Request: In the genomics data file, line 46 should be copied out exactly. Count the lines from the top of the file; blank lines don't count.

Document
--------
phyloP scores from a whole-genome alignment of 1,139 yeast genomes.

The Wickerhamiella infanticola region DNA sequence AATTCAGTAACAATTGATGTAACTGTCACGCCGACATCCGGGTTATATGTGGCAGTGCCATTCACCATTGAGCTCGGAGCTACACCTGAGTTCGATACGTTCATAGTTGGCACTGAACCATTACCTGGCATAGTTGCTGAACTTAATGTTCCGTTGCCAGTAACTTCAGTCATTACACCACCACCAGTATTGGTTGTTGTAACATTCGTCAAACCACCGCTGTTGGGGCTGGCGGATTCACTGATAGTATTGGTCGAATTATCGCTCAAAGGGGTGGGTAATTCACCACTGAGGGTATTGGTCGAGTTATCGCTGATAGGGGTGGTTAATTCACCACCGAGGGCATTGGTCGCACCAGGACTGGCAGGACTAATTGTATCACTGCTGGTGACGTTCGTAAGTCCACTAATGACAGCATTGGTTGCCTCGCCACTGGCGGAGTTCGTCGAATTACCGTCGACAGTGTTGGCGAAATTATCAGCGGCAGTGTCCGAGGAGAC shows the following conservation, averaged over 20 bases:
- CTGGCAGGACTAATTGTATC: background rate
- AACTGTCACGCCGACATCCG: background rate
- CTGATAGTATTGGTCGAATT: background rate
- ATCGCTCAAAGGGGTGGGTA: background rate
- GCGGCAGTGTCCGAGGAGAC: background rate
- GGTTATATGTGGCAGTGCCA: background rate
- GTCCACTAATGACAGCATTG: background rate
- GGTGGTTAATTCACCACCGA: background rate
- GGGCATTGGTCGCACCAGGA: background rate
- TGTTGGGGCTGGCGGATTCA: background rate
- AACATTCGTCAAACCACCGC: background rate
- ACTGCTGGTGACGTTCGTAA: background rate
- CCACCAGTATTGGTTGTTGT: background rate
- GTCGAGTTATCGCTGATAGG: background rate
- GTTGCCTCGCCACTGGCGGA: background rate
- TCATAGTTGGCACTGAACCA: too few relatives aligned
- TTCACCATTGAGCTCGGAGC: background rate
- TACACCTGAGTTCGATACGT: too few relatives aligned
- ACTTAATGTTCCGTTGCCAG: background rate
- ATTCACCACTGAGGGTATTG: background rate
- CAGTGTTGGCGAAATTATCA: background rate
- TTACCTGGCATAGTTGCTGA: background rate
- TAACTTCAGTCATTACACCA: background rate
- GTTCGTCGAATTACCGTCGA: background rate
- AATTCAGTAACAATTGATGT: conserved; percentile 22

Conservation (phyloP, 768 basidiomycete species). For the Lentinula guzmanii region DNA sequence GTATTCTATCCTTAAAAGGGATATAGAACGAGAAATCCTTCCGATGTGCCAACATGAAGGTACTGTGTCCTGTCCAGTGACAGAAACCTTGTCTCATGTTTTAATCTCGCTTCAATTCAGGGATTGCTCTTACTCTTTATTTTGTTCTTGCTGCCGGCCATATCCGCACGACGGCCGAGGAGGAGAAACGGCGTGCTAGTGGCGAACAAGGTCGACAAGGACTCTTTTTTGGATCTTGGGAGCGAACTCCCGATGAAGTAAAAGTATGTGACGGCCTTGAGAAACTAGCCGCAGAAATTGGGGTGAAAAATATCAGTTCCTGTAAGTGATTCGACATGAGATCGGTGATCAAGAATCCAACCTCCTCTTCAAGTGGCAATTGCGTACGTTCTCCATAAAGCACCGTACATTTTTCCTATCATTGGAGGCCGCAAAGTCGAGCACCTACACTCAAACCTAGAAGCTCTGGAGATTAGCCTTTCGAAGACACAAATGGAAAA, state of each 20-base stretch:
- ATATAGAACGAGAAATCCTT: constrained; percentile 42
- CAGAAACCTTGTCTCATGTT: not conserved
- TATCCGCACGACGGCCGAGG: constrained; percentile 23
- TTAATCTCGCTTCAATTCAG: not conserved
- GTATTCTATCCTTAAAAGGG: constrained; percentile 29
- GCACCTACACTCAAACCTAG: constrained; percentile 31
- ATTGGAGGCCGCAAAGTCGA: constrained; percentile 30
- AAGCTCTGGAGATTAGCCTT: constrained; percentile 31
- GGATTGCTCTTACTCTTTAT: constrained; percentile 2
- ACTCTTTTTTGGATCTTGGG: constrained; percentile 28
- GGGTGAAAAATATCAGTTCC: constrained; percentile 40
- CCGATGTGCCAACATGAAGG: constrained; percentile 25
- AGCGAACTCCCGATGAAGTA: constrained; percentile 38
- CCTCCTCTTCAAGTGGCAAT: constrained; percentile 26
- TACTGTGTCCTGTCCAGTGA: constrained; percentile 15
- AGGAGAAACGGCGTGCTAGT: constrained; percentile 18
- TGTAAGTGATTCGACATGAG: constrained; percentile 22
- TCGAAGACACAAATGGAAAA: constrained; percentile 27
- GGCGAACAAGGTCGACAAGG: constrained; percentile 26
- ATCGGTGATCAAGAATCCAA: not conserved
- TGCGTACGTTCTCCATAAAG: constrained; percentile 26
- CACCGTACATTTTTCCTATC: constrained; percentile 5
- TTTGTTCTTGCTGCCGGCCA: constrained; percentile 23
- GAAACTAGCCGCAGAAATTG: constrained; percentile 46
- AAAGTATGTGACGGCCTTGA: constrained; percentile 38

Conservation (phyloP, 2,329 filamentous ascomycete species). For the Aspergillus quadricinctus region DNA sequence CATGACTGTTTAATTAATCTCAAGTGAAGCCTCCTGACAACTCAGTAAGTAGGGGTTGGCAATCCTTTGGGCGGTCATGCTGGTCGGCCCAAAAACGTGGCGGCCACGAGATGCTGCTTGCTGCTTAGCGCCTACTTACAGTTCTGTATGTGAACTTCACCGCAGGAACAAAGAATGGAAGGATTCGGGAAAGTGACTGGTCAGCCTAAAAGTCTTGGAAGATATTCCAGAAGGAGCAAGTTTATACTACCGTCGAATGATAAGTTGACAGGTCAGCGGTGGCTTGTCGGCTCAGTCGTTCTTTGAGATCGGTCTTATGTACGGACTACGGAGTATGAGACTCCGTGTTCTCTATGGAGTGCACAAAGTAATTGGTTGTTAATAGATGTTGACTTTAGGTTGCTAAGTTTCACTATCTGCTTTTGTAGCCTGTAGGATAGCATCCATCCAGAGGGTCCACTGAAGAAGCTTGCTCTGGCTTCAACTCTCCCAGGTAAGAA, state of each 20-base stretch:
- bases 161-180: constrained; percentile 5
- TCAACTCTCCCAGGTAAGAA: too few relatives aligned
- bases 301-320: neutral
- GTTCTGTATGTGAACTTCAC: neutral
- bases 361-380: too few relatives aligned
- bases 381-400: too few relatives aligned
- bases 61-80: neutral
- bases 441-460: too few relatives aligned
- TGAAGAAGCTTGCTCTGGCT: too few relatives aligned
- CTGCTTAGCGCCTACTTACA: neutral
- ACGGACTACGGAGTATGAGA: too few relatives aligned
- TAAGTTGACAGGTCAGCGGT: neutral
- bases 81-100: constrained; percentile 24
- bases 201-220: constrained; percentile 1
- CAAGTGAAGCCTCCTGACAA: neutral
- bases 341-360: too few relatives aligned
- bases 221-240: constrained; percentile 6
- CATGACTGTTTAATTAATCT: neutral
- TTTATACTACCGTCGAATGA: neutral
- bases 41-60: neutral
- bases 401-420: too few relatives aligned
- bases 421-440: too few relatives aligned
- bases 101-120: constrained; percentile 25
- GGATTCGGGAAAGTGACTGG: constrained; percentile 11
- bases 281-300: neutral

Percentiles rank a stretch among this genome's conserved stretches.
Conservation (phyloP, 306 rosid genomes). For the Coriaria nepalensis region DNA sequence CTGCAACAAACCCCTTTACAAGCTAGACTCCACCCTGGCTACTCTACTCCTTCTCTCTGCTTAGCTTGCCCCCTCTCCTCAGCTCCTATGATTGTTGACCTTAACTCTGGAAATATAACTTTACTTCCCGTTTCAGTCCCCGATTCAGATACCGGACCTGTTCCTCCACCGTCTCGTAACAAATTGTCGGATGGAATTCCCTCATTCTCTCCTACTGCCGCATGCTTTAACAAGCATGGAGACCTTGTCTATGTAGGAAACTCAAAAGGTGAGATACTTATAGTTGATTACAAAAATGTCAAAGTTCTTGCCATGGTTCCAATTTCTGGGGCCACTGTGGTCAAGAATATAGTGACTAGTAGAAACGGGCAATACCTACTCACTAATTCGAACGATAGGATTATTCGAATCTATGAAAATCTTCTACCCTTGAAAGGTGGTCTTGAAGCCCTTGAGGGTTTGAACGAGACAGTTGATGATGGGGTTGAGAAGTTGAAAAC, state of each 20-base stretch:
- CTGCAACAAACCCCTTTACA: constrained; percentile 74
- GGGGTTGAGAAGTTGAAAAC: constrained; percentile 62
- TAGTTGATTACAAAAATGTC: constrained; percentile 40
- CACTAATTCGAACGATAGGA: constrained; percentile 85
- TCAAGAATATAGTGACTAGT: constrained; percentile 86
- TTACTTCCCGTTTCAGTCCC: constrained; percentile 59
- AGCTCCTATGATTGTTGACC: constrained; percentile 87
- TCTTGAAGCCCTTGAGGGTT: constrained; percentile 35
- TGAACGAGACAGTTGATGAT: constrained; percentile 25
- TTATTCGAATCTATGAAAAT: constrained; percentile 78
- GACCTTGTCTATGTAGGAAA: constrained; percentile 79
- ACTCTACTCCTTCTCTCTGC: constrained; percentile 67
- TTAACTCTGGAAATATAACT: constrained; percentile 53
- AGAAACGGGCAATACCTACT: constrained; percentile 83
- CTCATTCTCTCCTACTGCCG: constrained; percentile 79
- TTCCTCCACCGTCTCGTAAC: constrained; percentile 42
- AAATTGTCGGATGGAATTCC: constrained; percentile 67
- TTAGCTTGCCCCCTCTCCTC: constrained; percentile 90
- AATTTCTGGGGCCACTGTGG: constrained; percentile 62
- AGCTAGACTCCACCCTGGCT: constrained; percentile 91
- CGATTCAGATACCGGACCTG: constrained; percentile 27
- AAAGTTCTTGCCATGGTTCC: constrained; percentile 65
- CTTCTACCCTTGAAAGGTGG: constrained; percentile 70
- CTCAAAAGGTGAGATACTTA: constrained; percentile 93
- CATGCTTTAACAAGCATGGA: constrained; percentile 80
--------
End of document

- TCGAAGACACAAATGGAAAA: constrained; percentile 27